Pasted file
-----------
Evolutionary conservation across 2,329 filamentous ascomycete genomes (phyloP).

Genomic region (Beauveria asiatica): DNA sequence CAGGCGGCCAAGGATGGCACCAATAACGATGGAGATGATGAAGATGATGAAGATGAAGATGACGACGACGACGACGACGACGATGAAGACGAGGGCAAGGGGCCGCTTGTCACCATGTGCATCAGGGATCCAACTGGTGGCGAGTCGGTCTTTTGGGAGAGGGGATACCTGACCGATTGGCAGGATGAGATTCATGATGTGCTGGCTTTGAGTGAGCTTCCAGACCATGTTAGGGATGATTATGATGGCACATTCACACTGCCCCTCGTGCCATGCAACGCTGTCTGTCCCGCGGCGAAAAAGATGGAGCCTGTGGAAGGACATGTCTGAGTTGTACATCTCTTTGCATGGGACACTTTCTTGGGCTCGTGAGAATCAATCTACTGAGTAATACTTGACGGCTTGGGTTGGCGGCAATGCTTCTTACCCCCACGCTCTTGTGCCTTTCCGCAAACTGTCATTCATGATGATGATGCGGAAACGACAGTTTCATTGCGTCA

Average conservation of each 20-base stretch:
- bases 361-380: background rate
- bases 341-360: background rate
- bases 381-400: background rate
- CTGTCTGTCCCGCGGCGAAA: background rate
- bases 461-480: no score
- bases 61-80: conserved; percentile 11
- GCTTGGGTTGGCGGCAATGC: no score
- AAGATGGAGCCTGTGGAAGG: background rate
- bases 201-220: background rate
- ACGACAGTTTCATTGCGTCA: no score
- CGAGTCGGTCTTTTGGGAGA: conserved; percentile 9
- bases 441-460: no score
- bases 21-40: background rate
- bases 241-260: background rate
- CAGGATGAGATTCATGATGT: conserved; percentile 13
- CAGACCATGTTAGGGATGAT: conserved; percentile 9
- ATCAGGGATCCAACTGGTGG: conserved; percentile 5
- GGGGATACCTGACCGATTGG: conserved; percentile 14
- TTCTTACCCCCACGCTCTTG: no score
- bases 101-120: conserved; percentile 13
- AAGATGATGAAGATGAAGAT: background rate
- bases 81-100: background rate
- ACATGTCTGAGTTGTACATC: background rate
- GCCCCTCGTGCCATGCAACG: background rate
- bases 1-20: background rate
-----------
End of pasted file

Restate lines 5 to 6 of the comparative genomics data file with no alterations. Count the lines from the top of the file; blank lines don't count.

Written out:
- bases 341-360: background rate
- bases 381-400: background rate